Notably, DEB’s per-person success rate is continually lower than the NSF-wide number but does follow the same pattern across the ARRA funding windows. The exclusion of preliminary proposal PIs from the NSF-wide counts leads to the increasing disparity between DEB and NSF-wide success rates from 2010-2012 onward.

Award Distribution

We can also compare the annual and 3-year window measures to gain insight into another aspect of per-person success rate. A relevant concern we often hear is that “the same well-funded people just get funded over and over again”. If that were true, we would expect persons funded in year 1 of a window to be funded again in year 2 or year 3. So, the count of unique awardees in the 3-year window would be smaller than the sum of the annual counts of unique awardees (i.e., Dr. X is counted once in the three year window measure but twice, once in year 1 and once in year 3, by the annual measure). But, if grants were spread out (and thus, fewer PIs with overlapping/continuous funding), there would be many fewer repeat PIs so the sum of the annual counts would be much closer to the 3-year window count. In our case we have:

Fiscal Window 2006-2008 2007-2009 2008-2010 2009-2011 2010-2012 2011-2013 2012-2014
3-Year Count of Unique PI/CoPI Awardees 1130 1361 1511 1475 1301 1162 1197
Sum of Annual Unique PI/CoPI Awardee Counts 1225 1493 1645 1613 1417 1271 1293

 

What this tells us is that fewer than 10% of awarded PIs in any 3-year window are repeat awardees during that period (~1.5 – 3.1% of all PIs who apply during that period).

If we step back and consider the whole 9 year period, we still find that the majority of PIs are funded only once.

PerPI_Success_2014_4

Even if they were all 5-year grants, continuous funding of a lab from DEB research grants alone is extremely unlikely for the vast majority of PIs.

 

Concluding Thoughts

1) The number of people being supported on DEB research grants (~420 persons on new grants per year) hasn’t changed much over this period, except for the temporary shock of the economic stimulus.

2) The stimulus, and a 3-year method of smoothing, really messes with the general perception of funding rates. (We actually hadn’t really thought about that much except as the one-year outlier we usually label in our posts. This was eye-opening in that regard.)

3) Funding rates, both per-person and per-proposal, are being driven down by increases in the applicant/application pool: primarily growth in actual participant numbers but some intensification of per-person activity is also possible.

4) Of 11,789 unique PI/CoPI applicants, only 2,970 (25% of all applicants) received any funding over the 9-year period examined. Of those 2,970 to receive funding, only 772 received multiple awards (26% of awardees, 6% of all applicants) that could potentially maintain continuous “funding” over this period. Any person applying to DEB’s competitive research programs is unlikely to be funded, and much less likely to maintain continuous support for a lab from this single funding source.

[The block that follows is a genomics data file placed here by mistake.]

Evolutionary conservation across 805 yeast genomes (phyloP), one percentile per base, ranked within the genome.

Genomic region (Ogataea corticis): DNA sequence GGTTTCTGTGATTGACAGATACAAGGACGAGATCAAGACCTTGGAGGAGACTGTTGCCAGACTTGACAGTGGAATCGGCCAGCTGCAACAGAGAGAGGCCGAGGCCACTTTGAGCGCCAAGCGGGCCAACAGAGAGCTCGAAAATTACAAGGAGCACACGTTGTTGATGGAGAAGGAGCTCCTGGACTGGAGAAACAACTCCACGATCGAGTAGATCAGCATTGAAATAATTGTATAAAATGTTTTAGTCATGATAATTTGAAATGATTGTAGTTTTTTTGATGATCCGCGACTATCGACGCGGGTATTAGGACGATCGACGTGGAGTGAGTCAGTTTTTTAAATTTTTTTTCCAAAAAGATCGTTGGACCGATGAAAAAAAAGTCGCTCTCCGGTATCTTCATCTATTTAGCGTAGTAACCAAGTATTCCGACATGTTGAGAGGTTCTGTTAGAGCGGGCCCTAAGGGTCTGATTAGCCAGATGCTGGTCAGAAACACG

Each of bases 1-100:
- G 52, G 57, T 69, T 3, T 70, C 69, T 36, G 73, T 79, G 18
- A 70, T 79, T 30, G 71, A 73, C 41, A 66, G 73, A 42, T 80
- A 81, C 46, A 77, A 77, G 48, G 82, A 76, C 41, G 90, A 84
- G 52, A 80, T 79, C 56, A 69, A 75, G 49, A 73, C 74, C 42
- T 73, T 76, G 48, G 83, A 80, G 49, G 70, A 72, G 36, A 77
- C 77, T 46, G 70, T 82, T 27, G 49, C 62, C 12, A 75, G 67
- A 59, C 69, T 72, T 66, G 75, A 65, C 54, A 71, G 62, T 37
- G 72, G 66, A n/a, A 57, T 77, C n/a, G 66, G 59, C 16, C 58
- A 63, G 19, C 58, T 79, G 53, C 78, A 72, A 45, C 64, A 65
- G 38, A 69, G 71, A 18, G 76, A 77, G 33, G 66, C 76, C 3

5) Coming back to our original motivation for this post, per-person success rates for funding in DEB were consistently ~10 percentage points lower than the NSF-wide submission and funding data in years leading up to the preliminary proposal system. The exclusion of preliminary proposals from NSF-wide statistics has only deepened the apparent magnitude of this disparity in recent years and has even altered the trajectory of PI participant counts for the agency as a whole.

[i] The 2015 version of the report, with NSF-wide numbers through fiscal year 2014 should be arriving soon.

[ii] Why are preliminary proposals excluded?

The short answer is: the records don’t neatly match up.

The longer answer is: Beyond the major issue that the entire process from receipt of preliminary proposals through decisions on the related cohort of full proposals crosses fiscal years and so defies straight-forward binning, the path from individual preliminary proposal to award can be surprisingly non-linear. Our ability to accommodate these complexities comes at the expense of our ability to enforce strong rules to ensure continuity of the data you provide to us. Collaborative proposals are a prime example. In many cases not all PIs and CoPIs are actually listed on the cover page of the preliminary proposal. When a full collaborative proposal is invited it results in several different cover pages that each contain a different set of names. There’s no guaranteed 1-to-1 mapping of PIs across the entire process. Also, the basic ability to associate a full proposal with a preliminary proposal is tied to the “institution” which is the official owner of the proposals (not the PI). So if a PI changes institutions, or a collaborative reorganizes, or any number of other things that happen quite regularly comes to pass, the system doesn’t allow the full proposal to be linked to the actual preliminary proposal record. There are also people who receive an invite but then elect not to submit a full proposal for various reasons. On top of which you also have a number of CAREER-eligible PIs who (with or without an invite) will submit CAREER based on their preliminary proposal. The twists and turns are multitude and in the choice between flexibly accepting them and rigid data quality, we generally come down on the side of broad acceptance.

[iii] This is why we ask you to submit a personnel list by email and list all of the people on the 1st page of the preliminary proposal project description to ensure reviewers get the full info. Unfortunately, tying those names to FastLane records is not currently practical.